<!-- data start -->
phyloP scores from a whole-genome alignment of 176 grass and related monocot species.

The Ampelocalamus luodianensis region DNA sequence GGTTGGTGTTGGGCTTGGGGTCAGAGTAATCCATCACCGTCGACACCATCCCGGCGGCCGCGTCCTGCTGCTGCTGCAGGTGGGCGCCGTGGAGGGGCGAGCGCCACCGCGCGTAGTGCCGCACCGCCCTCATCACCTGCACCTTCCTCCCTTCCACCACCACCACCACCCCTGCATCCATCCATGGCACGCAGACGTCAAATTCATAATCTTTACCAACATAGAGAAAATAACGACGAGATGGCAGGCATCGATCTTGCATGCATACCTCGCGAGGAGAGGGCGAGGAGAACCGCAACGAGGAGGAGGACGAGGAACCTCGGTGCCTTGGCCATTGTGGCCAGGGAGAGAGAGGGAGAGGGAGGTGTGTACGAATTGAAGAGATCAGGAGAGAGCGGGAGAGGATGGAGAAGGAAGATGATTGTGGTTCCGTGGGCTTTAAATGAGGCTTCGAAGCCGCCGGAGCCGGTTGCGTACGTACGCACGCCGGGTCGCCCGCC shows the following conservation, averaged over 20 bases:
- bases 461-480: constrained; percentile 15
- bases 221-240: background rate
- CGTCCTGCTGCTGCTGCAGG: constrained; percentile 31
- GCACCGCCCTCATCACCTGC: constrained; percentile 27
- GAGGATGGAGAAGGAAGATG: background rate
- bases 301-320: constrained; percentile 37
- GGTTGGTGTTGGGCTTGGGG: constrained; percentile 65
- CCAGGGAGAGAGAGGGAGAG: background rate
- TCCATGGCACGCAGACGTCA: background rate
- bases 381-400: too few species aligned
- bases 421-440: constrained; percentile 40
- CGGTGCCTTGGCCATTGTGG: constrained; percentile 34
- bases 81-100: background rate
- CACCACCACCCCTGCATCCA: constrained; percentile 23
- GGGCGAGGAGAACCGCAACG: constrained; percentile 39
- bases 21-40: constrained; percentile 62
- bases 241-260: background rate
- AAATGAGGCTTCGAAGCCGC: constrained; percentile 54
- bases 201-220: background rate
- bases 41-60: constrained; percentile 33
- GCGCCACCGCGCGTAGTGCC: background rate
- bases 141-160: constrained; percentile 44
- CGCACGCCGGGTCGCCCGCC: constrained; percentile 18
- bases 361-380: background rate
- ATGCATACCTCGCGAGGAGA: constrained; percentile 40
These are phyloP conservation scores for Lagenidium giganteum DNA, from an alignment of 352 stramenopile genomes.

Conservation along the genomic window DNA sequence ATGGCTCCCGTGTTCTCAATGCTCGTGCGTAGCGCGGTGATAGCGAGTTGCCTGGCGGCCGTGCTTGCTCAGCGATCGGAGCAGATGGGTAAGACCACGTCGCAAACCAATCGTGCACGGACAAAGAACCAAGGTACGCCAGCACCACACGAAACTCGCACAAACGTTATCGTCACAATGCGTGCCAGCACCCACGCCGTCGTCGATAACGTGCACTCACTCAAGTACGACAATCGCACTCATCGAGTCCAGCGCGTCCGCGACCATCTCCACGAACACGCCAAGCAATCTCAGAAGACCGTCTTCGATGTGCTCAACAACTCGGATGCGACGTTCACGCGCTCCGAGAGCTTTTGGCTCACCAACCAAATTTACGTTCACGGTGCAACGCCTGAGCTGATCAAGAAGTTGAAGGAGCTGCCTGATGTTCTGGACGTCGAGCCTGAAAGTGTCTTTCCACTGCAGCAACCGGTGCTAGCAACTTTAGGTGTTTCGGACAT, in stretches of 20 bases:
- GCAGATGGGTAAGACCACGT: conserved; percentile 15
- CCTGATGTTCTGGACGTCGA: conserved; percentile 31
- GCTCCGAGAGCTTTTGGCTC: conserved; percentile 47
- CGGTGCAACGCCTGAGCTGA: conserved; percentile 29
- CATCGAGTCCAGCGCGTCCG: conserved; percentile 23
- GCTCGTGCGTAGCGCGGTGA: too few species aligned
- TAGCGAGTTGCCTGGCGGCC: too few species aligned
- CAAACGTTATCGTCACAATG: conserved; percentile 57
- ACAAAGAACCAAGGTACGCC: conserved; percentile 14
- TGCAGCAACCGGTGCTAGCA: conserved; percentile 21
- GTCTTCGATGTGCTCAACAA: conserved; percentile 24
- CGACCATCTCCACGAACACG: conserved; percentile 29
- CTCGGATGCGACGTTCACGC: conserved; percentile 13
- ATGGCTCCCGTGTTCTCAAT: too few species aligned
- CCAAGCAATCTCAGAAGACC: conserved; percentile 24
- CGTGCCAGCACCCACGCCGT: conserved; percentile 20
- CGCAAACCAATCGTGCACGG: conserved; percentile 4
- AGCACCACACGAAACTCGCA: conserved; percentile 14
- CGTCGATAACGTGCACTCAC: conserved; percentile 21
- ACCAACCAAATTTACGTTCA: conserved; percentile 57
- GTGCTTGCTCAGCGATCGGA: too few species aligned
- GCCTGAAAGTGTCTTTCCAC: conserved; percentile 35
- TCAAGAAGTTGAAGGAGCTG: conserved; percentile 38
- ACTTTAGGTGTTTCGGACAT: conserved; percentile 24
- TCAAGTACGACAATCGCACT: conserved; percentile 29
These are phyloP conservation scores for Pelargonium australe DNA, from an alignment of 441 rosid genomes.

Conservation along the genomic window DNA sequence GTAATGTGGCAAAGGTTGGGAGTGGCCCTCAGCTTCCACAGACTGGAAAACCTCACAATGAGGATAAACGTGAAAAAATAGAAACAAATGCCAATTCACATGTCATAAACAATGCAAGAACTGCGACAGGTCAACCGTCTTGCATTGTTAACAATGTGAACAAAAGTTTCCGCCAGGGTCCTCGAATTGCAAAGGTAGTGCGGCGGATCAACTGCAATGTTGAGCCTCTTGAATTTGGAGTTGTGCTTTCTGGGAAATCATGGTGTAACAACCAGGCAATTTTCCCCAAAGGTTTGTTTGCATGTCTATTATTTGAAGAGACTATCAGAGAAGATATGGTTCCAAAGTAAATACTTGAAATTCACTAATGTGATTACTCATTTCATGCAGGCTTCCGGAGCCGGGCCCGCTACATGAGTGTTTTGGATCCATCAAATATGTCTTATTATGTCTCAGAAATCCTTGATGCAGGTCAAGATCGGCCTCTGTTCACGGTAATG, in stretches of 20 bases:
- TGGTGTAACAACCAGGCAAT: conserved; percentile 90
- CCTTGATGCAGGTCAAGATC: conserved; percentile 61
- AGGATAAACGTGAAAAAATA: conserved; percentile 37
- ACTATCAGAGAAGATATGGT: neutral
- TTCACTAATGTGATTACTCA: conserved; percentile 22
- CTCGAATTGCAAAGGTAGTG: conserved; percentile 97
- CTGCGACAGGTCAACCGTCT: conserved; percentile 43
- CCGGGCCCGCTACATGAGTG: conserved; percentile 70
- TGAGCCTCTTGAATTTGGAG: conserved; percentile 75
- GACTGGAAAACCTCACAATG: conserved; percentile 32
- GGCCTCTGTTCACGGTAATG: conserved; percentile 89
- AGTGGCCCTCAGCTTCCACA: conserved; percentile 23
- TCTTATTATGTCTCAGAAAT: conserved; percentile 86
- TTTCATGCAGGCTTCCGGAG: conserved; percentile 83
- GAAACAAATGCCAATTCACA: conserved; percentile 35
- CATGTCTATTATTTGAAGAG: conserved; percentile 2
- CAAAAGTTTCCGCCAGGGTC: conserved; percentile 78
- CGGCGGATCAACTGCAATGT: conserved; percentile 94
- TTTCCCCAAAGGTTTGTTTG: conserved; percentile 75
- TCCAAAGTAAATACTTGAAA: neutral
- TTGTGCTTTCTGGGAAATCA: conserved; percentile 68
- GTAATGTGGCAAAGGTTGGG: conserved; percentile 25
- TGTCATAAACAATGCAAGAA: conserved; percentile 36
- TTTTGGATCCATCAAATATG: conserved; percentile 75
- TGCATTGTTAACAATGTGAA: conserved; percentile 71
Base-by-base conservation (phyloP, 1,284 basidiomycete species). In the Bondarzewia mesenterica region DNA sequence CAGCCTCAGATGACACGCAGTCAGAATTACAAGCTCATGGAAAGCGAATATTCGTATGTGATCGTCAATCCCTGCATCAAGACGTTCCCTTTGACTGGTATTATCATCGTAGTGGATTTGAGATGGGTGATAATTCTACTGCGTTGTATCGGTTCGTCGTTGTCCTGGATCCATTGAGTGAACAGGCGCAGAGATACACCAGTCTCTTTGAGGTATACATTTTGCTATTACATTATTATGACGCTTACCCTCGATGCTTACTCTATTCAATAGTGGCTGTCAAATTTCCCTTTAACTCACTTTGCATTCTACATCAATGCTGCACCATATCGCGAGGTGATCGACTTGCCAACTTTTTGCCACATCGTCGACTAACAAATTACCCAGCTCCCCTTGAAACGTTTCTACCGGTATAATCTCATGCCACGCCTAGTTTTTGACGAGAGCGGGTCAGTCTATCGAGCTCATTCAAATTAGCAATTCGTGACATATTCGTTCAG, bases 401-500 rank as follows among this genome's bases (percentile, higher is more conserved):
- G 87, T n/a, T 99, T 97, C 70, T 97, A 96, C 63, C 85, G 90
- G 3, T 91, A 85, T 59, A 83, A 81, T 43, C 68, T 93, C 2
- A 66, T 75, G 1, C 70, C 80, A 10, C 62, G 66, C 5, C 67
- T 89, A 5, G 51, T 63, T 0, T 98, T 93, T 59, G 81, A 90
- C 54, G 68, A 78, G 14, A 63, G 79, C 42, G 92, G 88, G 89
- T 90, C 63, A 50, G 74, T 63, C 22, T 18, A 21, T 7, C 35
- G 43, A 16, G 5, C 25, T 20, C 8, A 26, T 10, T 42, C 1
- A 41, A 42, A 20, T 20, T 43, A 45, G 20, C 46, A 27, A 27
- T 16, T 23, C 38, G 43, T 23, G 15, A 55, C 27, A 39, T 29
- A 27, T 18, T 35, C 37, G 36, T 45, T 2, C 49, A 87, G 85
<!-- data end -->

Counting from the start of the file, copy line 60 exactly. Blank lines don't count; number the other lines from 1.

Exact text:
- ACTATCAGAGAAGATATGGT: neutral